Uber has reportedly picked Morgan Stanley to lead its upcoming initial public offering, news of which became public last week when the ride-hailing giant filed confidentially with the U.S. Securities and Exchange Commission for an IPO expected in the first quarter of 2019.
Uber’s choice, first reported by Bloomberg, comes after a months-long bidding war, of sorts, between Morgan Stanley and Goldman Sachs. The pair of investment banks presented IPO plans to Uber this fall, in hopes of landing the top underwriting spot in what will be one of the largest stock market debuts to date. Morgan Stanley, having won the battle, can expect to receive a large portion of the fees that come with an IPO.
We’ve reached out to Uber and Morgan Stanley for comment.
Uber’s pick isn’t too surprising; rumors pointing to Morgan Stanley have floated around the tech ecosystem for months. Morgan Stanley’s head of technology investment banking, Michael Grimes, the lead underwriter on Facebook’s initial public offering, resorted to gimmicks to ensure his spot in Uber’s IPO. According to The Wall Street Journal, Grimes moonlighted as an Uber driver for years to demonstrate his loyalty.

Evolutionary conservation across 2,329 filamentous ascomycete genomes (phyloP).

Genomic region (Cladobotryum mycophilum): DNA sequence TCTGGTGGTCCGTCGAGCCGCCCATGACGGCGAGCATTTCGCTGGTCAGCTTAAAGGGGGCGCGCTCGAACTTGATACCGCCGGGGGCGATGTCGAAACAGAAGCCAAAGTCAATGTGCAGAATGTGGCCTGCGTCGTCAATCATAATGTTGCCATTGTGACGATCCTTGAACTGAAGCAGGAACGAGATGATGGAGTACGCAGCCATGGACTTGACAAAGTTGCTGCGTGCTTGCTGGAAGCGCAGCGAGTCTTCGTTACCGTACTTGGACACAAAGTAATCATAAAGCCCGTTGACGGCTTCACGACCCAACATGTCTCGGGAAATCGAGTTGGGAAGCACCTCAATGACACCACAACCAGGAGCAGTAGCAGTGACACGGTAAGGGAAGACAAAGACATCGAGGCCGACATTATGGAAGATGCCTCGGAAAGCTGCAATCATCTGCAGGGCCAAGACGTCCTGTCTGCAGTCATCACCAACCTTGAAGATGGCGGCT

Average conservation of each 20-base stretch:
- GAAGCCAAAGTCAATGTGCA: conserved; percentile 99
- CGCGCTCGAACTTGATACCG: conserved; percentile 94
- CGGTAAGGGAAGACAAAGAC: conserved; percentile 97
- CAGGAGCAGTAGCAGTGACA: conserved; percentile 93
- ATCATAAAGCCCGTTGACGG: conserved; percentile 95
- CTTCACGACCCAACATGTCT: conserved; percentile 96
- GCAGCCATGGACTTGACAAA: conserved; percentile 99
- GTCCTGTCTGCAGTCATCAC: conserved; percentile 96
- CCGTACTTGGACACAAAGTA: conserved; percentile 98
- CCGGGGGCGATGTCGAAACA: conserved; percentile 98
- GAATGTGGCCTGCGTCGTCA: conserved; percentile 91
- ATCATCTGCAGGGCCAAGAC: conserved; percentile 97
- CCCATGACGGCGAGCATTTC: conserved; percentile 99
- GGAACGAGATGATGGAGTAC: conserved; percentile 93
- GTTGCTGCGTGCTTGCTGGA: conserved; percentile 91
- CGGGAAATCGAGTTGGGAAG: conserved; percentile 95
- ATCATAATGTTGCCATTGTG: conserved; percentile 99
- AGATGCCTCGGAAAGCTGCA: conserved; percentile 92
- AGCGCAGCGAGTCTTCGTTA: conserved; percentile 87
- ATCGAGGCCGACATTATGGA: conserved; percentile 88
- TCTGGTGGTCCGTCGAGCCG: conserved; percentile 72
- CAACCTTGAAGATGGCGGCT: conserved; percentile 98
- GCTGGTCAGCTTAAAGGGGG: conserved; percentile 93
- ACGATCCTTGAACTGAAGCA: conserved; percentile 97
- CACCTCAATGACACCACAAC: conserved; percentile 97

Both Morgan Stanley and Goldman Sachs are investors in Uber. Morgan Stanley participated in Uber’s Series G funding in 2016 and Goldman Sachs has been a backer for years, investing in the company as early as 2011.
Uber was most recently valued at $72 billion and is expected to garner a valuation as high as $120 billion upon its stock market debut. Lyft, its key competitor in the U.S., also recently filed to go public. It has picked JPMorgan Chase & Co. as the lead underwriter of its offering, per reports, which is also expected as early as Q1 2019. People familiar with the company’s IPO plans said its valuation will exceed the $15.1 billion it was valued at earlier this year.